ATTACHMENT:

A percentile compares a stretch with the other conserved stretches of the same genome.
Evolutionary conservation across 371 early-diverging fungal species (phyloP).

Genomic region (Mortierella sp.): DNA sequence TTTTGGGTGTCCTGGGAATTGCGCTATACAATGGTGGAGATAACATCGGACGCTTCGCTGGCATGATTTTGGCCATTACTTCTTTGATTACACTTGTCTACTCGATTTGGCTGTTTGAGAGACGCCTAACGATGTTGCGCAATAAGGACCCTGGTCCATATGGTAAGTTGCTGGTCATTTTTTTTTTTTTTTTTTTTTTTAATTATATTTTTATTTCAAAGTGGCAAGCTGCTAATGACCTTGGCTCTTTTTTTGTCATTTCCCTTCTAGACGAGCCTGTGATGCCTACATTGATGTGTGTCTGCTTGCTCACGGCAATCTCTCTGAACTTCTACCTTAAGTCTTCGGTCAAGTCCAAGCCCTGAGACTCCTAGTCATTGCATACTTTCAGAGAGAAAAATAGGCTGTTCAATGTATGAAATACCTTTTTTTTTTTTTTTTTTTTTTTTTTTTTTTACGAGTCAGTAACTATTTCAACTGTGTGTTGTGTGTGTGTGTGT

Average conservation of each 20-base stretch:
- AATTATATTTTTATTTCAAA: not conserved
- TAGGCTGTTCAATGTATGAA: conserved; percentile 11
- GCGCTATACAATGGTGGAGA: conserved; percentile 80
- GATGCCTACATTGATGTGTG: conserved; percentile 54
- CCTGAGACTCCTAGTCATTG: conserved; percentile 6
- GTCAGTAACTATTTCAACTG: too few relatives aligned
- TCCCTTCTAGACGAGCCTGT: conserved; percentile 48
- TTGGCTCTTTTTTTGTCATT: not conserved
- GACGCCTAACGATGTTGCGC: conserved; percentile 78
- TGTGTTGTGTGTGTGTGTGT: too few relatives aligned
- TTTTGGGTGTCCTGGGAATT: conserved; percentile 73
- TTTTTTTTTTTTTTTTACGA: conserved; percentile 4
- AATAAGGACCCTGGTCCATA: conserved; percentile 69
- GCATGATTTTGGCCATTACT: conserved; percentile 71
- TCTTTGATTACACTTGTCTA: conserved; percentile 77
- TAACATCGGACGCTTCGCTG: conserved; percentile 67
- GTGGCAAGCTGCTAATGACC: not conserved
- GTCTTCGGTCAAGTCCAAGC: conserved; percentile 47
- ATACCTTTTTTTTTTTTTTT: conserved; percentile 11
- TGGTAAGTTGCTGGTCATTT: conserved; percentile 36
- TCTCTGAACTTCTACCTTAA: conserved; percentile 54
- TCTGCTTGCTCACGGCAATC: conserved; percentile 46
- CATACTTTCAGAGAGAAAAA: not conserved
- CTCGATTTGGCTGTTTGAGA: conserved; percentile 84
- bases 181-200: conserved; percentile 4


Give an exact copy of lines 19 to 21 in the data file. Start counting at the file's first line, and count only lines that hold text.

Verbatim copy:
- TCTTTGATTACACTTGTCTA: conserved; percentile 77
- TAACATCGGACGCTTCGCTG: conserved; percentile 67
- GTGGCAAGCTGCTAATGACC: not conserved